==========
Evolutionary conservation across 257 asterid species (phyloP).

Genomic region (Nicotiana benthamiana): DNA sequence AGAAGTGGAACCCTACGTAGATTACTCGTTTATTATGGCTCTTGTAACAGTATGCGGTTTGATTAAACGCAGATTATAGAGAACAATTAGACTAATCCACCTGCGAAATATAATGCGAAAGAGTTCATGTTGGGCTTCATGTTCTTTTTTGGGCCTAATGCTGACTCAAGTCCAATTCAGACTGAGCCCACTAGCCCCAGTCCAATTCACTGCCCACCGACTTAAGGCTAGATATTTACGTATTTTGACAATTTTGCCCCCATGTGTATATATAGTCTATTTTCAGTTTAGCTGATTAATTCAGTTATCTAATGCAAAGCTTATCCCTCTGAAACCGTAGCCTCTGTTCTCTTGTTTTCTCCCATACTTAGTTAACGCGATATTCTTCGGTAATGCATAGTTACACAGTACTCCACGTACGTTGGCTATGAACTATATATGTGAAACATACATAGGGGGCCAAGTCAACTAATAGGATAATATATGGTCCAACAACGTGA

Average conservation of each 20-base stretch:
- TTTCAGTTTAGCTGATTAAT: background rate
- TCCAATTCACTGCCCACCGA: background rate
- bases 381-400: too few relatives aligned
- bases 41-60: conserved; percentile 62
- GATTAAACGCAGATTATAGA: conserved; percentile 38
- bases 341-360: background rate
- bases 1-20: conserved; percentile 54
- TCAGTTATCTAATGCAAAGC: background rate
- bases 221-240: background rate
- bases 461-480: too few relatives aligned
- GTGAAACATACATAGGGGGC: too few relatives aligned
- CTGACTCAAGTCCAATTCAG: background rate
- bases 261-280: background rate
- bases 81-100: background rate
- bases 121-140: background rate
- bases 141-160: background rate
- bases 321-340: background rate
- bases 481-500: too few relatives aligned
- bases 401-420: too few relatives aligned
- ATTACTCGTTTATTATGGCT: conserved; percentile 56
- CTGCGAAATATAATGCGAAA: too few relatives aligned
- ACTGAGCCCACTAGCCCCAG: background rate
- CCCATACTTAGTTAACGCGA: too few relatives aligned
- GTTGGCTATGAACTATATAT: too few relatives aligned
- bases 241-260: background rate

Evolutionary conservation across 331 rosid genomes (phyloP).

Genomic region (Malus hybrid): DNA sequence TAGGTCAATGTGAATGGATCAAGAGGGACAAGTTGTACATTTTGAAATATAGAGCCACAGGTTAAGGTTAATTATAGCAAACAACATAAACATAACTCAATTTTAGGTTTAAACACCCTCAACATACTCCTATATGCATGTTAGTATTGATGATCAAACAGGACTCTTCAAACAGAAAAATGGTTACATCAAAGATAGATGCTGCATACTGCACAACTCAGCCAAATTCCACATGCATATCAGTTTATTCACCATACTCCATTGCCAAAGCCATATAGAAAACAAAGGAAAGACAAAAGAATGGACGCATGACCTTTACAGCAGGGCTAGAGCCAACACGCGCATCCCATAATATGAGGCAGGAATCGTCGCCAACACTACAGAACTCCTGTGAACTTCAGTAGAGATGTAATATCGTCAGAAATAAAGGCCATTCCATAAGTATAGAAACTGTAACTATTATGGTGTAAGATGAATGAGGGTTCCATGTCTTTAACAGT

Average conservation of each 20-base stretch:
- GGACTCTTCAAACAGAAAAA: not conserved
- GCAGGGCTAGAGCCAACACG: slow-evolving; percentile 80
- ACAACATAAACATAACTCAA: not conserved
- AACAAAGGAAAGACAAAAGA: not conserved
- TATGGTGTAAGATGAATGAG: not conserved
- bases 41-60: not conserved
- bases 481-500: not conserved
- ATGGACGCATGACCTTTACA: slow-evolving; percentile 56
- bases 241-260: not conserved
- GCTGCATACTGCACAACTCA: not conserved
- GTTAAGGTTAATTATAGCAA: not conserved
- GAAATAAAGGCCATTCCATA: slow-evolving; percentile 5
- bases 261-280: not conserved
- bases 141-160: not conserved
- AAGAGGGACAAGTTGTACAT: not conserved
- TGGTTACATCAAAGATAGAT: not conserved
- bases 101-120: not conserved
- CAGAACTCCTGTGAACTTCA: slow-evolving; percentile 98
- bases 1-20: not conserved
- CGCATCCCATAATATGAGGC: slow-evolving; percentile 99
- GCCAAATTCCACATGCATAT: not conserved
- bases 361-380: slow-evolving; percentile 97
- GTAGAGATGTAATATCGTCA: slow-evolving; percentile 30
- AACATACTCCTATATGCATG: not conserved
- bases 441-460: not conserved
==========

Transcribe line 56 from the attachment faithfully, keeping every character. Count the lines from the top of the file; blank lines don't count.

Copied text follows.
- bases 441-460: not conserved